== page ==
I was talking with someone about mission statements today and through the post came an appeal from Amnesty International. It has their mission as set out be founder Peter Benenson. The strength of purpose makes me realise how woolly mission statements often are – this one isn’t woolly or vague in the slightest.
“only when the last prisoner of conscience has been freed, when the last torture chamber has been closed, when the United Nations Universal Declaration of Human Rights is a reality for the world’d people, will our work be over”
The new community cafe called Outside the Box is now open for business in Ilkley, or at least it will be at the weekend. If you don’t know where it is there’s a clue in the title.
Outside the Box opened last weekend and will be open again this weekend. It will be great to support the newly opened community cafe simply by being there. If you haven’t seen it yet it’s a creat space and there’s free Wi-Fi I am told.
The cafe is run on a charitable basis and is recruiting.
Here’e a link to more information
And here’s what you may have missed last weekend.
Just to say thanks to all those who turned up for the Marvellous Manningham photo walk today, specially Andy who came over from Ilkley and John from Holme Wood. The walk was organised by David Hartley at St Paul’s Church in Manningham.
If you look at Wikkipedia you can quickly get an impression that Manningham’s glory days were, perhaps, in Victorian times while more recently it’s been associated with the riots and other less than happy news events.
But when you explore Manningham you quickly realise what a beautiful and lively place it is. The aim of the photo walk was to capture the now of Manningham and for the group of photographers to have some lively conversation over sandwiches.
This was a reminder that St Paul’s is a community church with a real interest in the neighbourhood.
The photos will be added to a library of images which will enhance the church’s website which is to be refreshed very soon. We hope that over time the collected images will give an inspirational view of Manningham and St Paul’s vital role at the heart of it.
I’ve been working with three churches in the area to look at communcations – particularly online. The aim is to identify and master appropriate technology and to get great stories out into the public domain. Of course there’s no point in having a communications platform if there is no content – content is king, as they say.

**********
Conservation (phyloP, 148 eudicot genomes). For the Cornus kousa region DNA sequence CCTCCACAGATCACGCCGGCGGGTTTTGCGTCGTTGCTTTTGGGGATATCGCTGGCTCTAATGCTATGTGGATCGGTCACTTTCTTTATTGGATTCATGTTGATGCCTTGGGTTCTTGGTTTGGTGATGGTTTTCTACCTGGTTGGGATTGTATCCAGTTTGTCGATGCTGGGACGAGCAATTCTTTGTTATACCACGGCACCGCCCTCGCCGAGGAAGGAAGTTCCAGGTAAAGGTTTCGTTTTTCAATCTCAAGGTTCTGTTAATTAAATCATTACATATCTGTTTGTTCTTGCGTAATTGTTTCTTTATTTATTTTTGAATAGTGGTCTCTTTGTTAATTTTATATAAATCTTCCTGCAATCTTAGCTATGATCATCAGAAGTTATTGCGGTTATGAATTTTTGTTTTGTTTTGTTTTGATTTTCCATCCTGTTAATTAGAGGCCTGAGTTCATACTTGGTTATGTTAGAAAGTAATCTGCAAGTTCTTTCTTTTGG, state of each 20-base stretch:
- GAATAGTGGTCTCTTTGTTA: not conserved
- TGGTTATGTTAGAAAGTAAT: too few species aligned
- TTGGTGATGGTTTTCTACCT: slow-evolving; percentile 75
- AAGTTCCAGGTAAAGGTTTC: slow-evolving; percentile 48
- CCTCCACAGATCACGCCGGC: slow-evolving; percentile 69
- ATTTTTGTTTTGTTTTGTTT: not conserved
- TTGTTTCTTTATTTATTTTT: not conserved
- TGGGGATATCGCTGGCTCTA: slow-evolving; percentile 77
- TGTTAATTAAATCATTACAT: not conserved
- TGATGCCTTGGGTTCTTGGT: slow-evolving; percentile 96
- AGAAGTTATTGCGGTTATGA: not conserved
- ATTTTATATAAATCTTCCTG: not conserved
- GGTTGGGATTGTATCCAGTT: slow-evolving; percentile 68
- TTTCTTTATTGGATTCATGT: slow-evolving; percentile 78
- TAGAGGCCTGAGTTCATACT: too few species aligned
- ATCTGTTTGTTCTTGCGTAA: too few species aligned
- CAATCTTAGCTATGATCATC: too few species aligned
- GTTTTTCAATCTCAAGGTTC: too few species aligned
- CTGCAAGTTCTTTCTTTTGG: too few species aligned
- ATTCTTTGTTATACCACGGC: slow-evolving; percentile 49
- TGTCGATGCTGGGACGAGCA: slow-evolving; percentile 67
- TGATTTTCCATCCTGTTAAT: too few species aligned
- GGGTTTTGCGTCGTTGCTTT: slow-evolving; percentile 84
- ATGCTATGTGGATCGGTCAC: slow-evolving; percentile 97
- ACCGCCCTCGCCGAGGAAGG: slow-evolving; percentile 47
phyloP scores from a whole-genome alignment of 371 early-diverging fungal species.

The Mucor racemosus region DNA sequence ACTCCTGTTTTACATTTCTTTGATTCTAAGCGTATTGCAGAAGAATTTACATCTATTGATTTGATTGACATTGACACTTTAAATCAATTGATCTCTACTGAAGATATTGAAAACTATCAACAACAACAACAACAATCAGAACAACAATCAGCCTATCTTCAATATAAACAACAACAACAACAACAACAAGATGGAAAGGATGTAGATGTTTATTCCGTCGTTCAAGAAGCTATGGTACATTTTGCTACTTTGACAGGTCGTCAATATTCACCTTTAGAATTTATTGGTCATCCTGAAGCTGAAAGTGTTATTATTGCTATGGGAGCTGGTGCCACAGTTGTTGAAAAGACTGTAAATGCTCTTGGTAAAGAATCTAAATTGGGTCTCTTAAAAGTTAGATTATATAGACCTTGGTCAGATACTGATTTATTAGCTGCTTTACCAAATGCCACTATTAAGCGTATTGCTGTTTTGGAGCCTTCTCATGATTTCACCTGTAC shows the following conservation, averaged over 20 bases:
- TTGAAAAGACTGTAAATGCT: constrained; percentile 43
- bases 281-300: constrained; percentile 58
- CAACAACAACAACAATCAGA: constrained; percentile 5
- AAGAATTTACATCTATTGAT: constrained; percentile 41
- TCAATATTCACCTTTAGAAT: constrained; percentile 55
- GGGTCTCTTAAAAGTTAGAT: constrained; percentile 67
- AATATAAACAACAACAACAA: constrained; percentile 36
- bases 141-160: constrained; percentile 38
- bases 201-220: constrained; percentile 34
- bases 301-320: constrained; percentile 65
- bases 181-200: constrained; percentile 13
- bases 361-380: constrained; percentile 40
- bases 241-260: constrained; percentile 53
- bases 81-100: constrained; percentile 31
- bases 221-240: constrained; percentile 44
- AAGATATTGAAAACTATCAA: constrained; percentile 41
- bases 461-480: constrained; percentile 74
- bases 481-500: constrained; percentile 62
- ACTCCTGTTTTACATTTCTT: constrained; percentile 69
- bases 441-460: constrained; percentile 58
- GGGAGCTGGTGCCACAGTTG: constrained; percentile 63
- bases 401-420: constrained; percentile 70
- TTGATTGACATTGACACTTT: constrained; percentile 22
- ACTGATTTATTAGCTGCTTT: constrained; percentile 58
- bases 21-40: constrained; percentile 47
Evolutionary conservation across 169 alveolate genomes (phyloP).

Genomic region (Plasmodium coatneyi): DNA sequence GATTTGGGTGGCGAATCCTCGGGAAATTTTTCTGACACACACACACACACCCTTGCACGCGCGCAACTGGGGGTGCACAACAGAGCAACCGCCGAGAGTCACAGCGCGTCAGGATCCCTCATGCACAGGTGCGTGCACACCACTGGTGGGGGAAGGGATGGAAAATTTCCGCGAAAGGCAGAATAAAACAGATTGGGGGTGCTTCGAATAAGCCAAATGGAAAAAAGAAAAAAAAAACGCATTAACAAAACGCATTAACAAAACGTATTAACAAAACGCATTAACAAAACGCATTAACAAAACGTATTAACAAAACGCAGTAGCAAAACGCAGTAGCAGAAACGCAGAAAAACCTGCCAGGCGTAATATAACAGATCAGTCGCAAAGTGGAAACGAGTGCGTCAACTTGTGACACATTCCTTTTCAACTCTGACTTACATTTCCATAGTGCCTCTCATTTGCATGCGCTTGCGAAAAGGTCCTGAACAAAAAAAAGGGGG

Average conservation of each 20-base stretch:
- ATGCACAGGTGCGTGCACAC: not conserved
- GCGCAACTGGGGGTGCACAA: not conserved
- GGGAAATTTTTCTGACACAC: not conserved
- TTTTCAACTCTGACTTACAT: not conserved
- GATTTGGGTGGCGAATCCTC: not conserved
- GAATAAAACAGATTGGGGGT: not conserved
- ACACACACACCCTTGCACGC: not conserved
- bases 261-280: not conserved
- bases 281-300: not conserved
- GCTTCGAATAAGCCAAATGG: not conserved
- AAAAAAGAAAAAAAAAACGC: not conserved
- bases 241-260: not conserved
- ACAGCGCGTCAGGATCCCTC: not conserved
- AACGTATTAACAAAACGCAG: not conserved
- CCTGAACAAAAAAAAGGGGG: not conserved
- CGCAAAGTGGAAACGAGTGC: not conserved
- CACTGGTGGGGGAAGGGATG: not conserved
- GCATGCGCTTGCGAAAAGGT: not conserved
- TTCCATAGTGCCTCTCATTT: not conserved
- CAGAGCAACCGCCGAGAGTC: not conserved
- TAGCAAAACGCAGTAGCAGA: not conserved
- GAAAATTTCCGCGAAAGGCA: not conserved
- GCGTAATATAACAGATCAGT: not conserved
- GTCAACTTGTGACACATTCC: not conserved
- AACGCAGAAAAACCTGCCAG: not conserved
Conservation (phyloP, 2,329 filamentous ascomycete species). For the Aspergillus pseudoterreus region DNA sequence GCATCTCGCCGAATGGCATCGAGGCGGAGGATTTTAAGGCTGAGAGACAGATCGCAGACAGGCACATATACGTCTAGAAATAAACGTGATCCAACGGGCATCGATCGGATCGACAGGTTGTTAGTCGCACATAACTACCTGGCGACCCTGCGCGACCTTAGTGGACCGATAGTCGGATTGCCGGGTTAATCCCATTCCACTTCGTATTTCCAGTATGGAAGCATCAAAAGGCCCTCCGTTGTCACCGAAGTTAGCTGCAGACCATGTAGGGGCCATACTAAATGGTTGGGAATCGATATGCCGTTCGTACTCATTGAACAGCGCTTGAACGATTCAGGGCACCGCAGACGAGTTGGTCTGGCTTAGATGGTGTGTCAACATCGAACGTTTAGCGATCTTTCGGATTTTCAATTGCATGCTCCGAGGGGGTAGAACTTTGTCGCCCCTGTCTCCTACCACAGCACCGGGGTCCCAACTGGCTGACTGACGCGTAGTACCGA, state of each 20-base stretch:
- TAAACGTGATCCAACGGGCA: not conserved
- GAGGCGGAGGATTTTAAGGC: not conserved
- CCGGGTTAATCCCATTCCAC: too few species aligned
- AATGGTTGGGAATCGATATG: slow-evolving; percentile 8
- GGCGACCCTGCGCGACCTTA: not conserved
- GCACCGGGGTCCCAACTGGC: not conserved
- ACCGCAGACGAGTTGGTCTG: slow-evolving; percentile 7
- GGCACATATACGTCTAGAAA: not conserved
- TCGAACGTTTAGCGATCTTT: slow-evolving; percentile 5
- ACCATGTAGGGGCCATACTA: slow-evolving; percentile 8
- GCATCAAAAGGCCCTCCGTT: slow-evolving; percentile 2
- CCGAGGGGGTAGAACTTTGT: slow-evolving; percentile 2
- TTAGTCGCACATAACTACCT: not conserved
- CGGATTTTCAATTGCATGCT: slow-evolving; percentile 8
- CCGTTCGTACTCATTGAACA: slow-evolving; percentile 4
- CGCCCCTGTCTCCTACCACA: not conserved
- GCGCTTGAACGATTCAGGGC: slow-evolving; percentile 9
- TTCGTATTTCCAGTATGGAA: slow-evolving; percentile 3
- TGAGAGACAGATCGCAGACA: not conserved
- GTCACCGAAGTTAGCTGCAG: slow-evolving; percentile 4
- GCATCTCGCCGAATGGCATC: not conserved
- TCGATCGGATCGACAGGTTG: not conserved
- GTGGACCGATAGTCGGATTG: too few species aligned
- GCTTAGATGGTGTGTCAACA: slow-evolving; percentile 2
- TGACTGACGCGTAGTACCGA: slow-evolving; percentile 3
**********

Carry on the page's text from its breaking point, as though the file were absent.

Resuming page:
So the end game is not simply to have a facebook account and a website, but also to have a passion for making and reflecting stories.
St Paul’s Church is Manningham has devised a community photo walk which will bring together people who perhaps wouldn’t ordinarily talk with one another to see the community through each other’s lenses – literally.
I hope there will be some discussion about the nature of the community, some thought provoking photos and some new friendships. Of course there will some great content for the website.
MARVELLOUS MANNINGHAM PHOTO WALK
Saturday 1 June, 12 noon
Join us on a short walk to take photos that illustrate signs of hope in
Manningham. Meet in St Paul’s church hall, Church St (behind the Library)
for lunch (bring your own food but drinks are provided) and a chat with
photographer and media producer, Mark Waddington.
Choose one of the prearranged walks and return half an hour later to St
Paul’s to look at the first results. The best photo will be chosen by Manningham Parish Council and a selection
will be displayed in the church hall and on the parish website.
For more details, and to book a place, contact David Hartley on 01274 494018
When I started taking photos it was all about film, chemicals and paper. There was something wonderful about the process and the smell of the chemicals, weird I know. I’m rediscovering the magic with alternative printing techniques.
This picture is a Cyanotype – the classic process using Potassium Ferricyanide (toned in green tea). The cyanide in this case is non toxic but I haven’t yet told Mrs W – I just say I’m getting the cyanide out and she stays well out of the way.
The prints are exposed in sunlight. The exposure time on a bright cloudy day is between 15 and 20 minutes. The shadow highlights complete first at 15 minutes and then the highlight details come through at 20 minutes. The only way of getting a good exposure, it seems to me, is to make a mask to cover up that shadow parts of the final image from 15 minutes.
When you are part of a small group of people trying to make something happen it’s impossible to point the finger at someone else without pointing it at yourself – equally it’s impossible to praise someone without taking some pride in yourself. I’m reflecting here on how we share success and failure.